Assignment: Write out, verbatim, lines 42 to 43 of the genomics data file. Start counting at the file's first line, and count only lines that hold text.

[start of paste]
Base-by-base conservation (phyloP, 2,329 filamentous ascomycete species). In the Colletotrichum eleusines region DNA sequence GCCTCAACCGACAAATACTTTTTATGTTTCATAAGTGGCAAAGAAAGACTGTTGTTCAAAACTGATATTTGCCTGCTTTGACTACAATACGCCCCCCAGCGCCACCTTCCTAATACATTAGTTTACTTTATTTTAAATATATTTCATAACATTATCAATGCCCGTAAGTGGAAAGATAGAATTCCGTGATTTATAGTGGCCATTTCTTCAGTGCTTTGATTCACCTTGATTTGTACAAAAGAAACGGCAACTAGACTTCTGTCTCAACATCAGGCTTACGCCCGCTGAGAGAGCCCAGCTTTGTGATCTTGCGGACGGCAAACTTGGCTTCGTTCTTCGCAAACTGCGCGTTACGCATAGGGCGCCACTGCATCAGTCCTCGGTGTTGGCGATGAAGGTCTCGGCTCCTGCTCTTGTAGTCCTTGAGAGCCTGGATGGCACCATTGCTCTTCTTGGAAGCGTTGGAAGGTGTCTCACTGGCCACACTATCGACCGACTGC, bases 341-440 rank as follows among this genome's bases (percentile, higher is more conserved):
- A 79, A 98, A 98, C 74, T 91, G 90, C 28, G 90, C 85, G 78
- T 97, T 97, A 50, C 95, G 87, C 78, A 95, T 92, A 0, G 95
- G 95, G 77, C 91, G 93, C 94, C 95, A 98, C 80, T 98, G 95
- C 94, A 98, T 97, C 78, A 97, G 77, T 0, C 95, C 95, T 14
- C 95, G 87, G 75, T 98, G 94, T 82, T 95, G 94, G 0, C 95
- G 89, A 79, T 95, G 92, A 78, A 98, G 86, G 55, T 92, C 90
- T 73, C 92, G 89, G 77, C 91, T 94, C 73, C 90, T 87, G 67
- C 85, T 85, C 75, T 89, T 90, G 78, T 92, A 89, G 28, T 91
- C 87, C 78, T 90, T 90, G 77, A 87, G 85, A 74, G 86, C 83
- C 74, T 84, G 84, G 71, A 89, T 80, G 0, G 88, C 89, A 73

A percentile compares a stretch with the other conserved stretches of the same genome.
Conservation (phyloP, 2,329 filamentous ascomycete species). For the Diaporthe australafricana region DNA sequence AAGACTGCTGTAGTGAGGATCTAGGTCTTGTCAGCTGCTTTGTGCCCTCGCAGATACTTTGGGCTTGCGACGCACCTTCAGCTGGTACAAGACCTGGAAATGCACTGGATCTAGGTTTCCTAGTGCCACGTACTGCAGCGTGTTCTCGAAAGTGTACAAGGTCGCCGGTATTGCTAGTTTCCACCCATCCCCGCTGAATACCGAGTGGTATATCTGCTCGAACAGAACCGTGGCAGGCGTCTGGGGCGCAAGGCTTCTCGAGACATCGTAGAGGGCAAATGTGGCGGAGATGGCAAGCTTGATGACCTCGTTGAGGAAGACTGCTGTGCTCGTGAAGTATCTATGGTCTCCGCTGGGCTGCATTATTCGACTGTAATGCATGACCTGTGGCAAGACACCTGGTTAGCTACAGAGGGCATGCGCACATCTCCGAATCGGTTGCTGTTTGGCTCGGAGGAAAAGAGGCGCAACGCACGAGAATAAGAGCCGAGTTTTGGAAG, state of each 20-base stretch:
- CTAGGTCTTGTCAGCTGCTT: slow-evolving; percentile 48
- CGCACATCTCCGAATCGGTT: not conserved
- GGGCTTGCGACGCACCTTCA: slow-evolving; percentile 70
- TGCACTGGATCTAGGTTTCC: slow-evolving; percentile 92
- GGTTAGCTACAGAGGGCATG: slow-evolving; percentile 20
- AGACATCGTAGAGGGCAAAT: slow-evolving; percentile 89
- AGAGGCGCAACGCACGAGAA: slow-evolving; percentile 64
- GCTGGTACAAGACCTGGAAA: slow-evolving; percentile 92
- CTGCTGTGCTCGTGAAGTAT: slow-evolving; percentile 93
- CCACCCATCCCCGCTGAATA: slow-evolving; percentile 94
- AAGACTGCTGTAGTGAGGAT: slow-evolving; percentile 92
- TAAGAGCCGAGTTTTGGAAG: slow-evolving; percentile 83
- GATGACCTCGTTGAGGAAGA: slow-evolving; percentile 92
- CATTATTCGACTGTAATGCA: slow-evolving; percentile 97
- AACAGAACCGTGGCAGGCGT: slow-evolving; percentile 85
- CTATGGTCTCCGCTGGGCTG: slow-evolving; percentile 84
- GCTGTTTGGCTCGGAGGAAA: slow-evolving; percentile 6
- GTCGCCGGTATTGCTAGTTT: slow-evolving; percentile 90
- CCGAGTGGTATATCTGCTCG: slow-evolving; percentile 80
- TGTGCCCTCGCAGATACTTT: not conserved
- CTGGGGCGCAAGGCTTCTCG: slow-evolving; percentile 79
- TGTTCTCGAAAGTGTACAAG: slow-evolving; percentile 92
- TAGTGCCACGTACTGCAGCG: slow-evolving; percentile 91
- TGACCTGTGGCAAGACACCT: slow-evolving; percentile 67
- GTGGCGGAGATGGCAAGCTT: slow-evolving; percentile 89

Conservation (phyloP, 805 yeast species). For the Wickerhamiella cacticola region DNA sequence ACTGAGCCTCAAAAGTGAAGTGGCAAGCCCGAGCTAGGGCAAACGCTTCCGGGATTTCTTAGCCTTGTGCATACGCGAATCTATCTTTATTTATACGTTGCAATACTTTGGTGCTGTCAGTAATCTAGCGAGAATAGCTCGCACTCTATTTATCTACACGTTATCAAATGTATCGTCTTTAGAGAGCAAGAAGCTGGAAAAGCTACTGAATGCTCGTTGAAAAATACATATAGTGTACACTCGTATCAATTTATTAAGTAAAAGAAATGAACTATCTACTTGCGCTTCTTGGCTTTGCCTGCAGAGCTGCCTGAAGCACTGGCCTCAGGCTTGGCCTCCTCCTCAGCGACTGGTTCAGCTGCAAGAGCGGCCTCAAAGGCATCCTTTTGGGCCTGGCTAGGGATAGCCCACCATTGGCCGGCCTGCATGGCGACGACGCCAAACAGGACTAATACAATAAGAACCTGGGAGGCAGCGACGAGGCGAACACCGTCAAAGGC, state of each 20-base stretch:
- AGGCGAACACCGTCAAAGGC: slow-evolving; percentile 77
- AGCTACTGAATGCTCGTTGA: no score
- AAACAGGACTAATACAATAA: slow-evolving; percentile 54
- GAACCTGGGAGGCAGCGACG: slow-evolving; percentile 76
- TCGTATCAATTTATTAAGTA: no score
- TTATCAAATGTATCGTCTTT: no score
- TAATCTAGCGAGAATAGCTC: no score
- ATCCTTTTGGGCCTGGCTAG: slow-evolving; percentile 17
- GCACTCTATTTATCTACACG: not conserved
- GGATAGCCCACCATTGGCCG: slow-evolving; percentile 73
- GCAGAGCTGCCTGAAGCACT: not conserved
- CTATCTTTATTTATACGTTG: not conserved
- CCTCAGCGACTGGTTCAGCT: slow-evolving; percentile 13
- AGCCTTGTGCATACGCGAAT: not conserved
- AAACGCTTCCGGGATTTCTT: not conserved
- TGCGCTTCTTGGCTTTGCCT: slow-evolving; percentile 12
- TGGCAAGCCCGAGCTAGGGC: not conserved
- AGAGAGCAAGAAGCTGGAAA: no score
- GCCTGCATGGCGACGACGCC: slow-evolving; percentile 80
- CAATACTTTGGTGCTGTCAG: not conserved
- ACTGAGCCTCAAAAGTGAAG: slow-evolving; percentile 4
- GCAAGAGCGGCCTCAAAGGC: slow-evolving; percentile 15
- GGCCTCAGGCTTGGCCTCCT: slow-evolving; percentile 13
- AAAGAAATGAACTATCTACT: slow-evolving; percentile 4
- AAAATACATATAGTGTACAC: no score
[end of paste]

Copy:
- AAACAGGACTAATACAATAA: slow-evolving; percentile 54
- GAACCTGGGAGGCAGCGACG: slow-evolving; percentile 76